FAQs Regarding 2020 Stimulus Checks and Your Divorce

COVID-19 Resources Family Law

Many Americans are receiving stimulus checks as a result of the coronavirus stimulus package.  These payments have generated questions regarding entitlement and their impact on property division, support, and child custody in the context of a divorce or separation. 

While these are unprecedented times and there are few guarantees as to the full effect of these payments in the area of family law, below are answers to several frequently asked questions regarding the 2020 stimulus checks:

How is the stimulus amount determined?

The starting point for a stimulus check is $1,200 per adult or $2,400 for married couples filing jointly, and an additional $500 per qualifying child (generally, a dependent child under age 17 at the end of the qualifying tax year). 

The amount starts to be reduced for those earning more than $75,000 for single filers, $150,000 for joint returns, and $112,500 for heads of household, until a person or household is completely phased out (at $99,000 for single filers, $136,500 for heads of households, and $198,000 for joint filers, subject to a $10,000 increase in each threshold per qualifying child).

Why is the stimulus payment deposited into a joint bank account?

Stimulus checks are disbursed in the same fashion as your 2019 tax refund (or 2018 refund if you have not filed a 2019 return).  Therefore, if you and your spouse/ex-spouse filed jointly on your last tax return but have since separated, the check is deposited in the same account or mailed to the same address as your most recent tax refund. 

If you no longer have access to this account, you should seek experienced legal advice regarding how to recover any applicable portion you may be owed.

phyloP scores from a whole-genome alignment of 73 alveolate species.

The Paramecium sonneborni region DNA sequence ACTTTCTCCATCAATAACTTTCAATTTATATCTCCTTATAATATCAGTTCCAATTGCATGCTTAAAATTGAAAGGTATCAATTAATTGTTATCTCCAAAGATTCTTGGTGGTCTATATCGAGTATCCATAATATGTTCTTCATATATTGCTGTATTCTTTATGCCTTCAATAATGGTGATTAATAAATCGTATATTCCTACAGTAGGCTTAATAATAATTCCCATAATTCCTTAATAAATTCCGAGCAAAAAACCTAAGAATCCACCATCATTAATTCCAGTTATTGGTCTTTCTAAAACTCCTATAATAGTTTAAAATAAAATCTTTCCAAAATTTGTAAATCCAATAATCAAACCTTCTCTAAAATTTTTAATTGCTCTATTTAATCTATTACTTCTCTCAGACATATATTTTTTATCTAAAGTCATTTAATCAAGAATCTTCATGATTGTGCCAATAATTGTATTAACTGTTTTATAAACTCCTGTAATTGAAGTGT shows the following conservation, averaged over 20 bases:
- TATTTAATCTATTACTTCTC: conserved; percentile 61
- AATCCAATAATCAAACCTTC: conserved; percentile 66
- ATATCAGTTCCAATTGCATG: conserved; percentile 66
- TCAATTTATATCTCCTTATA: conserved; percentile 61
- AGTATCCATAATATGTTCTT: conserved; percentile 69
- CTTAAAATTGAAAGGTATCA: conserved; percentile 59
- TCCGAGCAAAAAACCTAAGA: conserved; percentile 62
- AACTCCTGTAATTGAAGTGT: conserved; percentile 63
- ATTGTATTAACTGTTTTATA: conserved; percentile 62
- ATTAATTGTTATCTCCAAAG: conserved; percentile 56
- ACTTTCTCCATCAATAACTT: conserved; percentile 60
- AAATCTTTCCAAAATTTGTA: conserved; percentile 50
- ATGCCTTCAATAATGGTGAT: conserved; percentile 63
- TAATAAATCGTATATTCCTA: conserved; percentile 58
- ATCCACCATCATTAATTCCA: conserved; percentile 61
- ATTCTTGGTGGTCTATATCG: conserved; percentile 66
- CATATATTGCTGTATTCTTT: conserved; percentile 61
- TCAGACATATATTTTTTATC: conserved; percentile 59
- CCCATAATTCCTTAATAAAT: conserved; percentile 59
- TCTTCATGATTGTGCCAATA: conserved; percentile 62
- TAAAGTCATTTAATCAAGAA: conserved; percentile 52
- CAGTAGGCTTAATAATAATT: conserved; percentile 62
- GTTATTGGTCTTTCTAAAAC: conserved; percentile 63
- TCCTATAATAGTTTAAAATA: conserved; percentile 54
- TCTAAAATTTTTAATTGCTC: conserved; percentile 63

Will I have to repay the stimulus funds I received?

No.  There is no provision in the law requiring repayment of the stimulus funds for qualifying taxpayers.

What if I owe money based on my 2020 tax return? 

The stimulus payment is not includible in your taxable income on your 2020 federal income tax return, and it will not reduce your refund or increase the amount you owe when you file your 2020 federal income tax return.

For example, if you received $1,200.00 from the stimulus package and your 2020 tax return reflects that you owe the IRS money, you should not have to pay back the stimulus funds received, but you still must pay any income tax owed (had the stimulus payment never occurred).  

While it has not yet been addressed formally, we do not anticipate your stimulus check being subject to income taxation in North Carolina.

Is the stimulus payment considered taxable income?

No.  See above.  You should not be taxed on the stimulus funds you receive.

Do I have to share the stimulus payment with my spouse or ex-spouse?

This depends on various factors including any relevant court orders and the current stage of your divorce or separation.   

Please note that if you are behind on your child support payments, your stimulus payment, like any other tax refund, could be garnished to pay child support arrears or other back support owed.

If you are divorced or separated and have received your spouse or former spouse’s stimulus funds,  you should seek legal advice immediately on how to handle these funds.  The management of these funds may have legal impact and, depending on your circumstances, there could be legal consequences associated with holding another person’s portion of the stimulus payment.

Who is entitled to the stimulus portion allocated for my child?  

Because the stimulus check is based on your 2019 tax return (or 2018 tax return if you have not filed a 2019 return), whoever claimed the child on the last filed tax return will receive the funds allocated for that child. 

There could be additional issues as to entitlement depending on the terms of any valid and enforceable court order or contract between you and your spouse or former spouse. 

If you did not claim the child in 2019, but you will do so in 2020, remember the stimulus check should not affect your refund or tax amount owed for tax year 2020. 

If you are in the process of negotiating a separation or divorce, your stimulus check may be relevant when determining issues related to the distribution of property, support (including spousal and child support), and certain child custody matters.  You should seek advice from an experienced family law attorney regarding any questions you have about your stimulus check and its effect on your specific case.